4 Ways Businesses Across Industries Have Been Affected by COVID-19

While COVID-19 continues to affect 213 countries and territories across the globe, with infection rates and death tolls constantly rising, it comes as no surprise that the global economy is on the verge of a recession.

For a lot of industries and businesses, it’s been somewhat profitable, but undeniably, more businesses have been hurt by this crisis than they have thrived. This can be said across industries that are doing well, too, including tech and e- and m-commerce. The existing structure of business and economy has displayed its weaknesses, during these challenging times.

Some of the biggest impacts, regardless of scale or industry, have been:

1.Business strategies have to evolve overnight

Almost overnight, businesses that have been running with the same strategy have been forced to step back and re-evaluate things. What worked for years before that seems to be backfiring, including the types of investment business owners made their methods of operation and other essential factors.

Issues with the supply chain, with customers, with the workforce, revenues, and expenses, make for an overwhelming amount of pressure on business owners, managers, CEOs and those calling the shots. With the delicate and shifty nature of the economy at present, there’s no certainty about the impact of each action or decision they make.


2.The workforce is disrupted or endangered.

Among the primary concerns, many businesses have one of the most major issues in managing and protecting the workforce.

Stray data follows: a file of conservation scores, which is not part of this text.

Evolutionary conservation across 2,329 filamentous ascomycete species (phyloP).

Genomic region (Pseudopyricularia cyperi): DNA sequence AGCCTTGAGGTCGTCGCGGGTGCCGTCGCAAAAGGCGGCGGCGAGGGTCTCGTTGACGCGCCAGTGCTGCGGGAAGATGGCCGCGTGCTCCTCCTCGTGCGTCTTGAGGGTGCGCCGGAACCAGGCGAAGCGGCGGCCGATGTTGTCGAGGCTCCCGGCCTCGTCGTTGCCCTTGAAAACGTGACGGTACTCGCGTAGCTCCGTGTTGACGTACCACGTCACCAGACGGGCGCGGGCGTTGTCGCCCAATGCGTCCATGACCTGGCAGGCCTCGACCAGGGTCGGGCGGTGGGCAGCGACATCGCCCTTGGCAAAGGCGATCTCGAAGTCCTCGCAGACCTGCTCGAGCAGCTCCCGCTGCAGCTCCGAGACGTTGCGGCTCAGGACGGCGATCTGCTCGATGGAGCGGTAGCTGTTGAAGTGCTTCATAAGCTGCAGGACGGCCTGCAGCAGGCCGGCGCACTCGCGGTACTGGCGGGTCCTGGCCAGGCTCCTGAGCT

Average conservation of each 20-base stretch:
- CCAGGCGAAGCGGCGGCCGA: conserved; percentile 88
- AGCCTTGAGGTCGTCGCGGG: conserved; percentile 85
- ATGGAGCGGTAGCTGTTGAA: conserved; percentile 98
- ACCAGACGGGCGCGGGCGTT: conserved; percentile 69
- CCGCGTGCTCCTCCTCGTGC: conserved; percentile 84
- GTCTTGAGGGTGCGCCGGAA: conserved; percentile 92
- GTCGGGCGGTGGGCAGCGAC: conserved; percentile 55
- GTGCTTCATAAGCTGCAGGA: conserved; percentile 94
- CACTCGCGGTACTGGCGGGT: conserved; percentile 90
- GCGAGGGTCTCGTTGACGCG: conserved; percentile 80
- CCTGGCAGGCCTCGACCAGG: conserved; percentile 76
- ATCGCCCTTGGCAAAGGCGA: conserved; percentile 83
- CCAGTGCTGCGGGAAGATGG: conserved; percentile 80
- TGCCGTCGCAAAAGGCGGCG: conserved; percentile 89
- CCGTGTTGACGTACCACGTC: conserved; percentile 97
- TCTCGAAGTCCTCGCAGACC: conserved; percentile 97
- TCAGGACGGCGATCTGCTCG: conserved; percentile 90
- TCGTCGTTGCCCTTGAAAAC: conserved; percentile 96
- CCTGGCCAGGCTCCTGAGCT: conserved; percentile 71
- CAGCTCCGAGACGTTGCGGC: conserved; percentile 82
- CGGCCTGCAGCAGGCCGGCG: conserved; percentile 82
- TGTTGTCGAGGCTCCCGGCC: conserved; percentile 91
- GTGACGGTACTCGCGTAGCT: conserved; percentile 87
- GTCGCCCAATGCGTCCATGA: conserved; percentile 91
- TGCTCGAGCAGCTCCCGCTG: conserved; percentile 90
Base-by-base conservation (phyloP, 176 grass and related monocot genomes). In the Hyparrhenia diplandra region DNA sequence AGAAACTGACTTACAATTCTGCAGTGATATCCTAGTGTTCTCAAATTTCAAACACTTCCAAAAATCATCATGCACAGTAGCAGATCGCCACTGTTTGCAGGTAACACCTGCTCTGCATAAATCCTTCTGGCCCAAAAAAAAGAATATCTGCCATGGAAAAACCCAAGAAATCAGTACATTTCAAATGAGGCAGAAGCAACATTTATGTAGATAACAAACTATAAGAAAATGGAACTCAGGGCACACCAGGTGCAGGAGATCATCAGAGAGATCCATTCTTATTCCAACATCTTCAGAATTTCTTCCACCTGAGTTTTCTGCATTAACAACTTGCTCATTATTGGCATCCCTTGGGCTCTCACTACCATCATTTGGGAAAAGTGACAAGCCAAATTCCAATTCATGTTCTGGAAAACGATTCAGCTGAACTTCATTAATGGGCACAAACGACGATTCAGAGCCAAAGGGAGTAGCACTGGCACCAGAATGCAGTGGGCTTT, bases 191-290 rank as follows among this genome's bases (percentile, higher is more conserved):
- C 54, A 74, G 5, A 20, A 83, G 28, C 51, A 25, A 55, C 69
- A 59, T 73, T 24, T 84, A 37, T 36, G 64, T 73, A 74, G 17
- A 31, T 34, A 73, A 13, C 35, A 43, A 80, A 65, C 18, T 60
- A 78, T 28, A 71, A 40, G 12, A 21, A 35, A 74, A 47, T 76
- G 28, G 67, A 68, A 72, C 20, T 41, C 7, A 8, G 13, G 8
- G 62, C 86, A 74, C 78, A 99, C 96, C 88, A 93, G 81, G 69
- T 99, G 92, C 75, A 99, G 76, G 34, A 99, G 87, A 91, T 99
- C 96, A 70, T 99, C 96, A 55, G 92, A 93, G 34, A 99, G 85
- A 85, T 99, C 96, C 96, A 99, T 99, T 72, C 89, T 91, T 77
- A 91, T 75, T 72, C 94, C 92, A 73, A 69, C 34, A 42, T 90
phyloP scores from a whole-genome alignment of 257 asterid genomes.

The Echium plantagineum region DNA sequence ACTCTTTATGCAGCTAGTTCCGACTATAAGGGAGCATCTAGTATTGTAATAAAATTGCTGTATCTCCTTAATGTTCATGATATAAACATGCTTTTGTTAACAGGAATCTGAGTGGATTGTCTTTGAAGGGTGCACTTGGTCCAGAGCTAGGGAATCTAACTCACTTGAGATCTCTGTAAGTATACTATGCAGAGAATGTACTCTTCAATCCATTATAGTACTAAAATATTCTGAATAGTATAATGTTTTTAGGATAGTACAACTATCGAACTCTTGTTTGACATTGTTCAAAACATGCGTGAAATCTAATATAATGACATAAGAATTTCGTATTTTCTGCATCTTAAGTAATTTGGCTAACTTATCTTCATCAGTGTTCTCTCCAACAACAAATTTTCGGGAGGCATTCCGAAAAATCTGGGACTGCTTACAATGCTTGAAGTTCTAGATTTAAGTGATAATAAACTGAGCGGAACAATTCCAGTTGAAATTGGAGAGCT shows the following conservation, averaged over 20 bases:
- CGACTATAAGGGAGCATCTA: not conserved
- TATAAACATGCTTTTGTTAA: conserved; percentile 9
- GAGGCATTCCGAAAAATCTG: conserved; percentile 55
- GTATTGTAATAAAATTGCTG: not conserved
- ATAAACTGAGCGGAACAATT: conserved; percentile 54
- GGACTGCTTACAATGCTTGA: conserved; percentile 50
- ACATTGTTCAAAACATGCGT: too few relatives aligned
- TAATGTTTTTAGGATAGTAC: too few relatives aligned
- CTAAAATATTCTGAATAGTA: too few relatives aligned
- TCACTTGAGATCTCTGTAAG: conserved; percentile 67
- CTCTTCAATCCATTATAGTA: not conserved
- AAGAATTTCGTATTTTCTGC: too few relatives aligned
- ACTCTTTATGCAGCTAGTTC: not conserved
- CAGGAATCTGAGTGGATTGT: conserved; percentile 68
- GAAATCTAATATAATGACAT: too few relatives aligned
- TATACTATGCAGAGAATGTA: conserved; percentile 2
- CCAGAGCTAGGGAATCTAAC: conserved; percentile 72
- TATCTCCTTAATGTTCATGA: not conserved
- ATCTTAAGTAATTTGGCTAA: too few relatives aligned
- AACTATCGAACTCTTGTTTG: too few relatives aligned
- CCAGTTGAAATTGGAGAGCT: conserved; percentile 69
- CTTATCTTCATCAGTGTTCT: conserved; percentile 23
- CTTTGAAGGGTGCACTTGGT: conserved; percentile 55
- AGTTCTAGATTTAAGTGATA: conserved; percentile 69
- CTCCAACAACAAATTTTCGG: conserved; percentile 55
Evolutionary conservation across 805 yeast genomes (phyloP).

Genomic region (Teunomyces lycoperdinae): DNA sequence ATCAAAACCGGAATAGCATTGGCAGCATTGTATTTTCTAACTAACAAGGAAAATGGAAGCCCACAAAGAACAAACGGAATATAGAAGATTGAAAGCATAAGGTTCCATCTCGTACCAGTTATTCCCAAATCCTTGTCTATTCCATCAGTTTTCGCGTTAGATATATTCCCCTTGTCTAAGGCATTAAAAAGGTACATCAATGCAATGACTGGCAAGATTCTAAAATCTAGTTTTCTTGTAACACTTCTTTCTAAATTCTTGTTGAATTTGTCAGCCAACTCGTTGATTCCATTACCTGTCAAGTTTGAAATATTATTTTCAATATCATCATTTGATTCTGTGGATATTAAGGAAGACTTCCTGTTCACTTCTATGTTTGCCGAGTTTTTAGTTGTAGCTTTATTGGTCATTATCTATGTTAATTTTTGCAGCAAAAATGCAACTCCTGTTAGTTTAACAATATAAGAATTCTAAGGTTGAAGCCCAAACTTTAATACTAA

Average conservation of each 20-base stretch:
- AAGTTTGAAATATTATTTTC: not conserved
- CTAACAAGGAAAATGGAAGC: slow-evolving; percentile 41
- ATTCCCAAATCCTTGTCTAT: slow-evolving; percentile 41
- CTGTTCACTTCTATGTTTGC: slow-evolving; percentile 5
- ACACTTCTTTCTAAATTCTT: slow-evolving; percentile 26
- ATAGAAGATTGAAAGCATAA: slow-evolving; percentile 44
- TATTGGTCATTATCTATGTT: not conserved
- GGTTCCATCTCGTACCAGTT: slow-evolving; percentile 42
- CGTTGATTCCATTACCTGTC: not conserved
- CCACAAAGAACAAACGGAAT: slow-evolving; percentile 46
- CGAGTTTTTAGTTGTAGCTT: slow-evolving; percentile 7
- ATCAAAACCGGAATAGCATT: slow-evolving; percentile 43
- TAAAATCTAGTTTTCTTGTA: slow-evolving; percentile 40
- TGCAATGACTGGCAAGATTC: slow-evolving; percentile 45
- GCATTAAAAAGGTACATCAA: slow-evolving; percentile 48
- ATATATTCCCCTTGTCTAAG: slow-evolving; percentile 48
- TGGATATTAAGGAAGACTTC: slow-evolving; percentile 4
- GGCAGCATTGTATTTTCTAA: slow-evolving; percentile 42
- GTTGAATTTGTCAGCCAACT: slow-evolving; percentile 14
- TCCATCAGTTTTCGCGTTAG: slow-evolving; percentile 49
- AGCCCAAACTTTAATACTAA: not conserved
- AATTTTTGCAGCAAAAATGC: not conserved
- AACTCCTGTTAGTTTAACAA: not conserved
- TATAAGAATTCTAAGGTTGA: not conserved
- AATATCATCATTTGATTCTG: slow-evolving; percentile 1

While governments across the world suspended non-essential operations, the adaptation to remote work, managing productivity levels, work quality and maintaining professionalism have been challenging.

For many other businesses, especially those who are offering essential services or working with front-liners, the challenge of keeping employees safe has been entirely unique too.

3.Dependence on technology has increased.

In a survey conducted by databox + LOLA, 82.2% of their sample of businesses revealed that they did not feel it was necessary to have employee-customer interaction to get the job done.

This means a lot of businesses have the flexibility of offering remote work and work-from-home and can adapt to the use of technology through video conferencing, multimedia and social media to connect to their clientele.

Previously-held reservations about technology have been rendered outdated and useless in the face of this crisis, and this might be a step in the right direction, especially for saving costs.

Financial performance

4.Financial performance has been affected.

As a result of the changes in strategy, supply chain and customer relationships, there has also been a small negative impact on their financial performances. The same survey revealed that 50% of their sample reported suffering minor financial setbacks, which offers promising insights for recovery.

However, these businesses did feel like their clients, new and existing, would feel the impact of this disruption, thus affecting their overall performance and customer relationships.

With all things considered, the outbreak has shown us the adaptable and flexible nature of most businesses, including those in traditional brick and mortar settings. One of the ways businesses can strengthen and improve their performance is through re-strategizing and through financial management.

We offer business audit and tax advisory services to businesses in Edmonton, helping them build stronger strategies based on what the numbers reveal. Contact us today to learn more!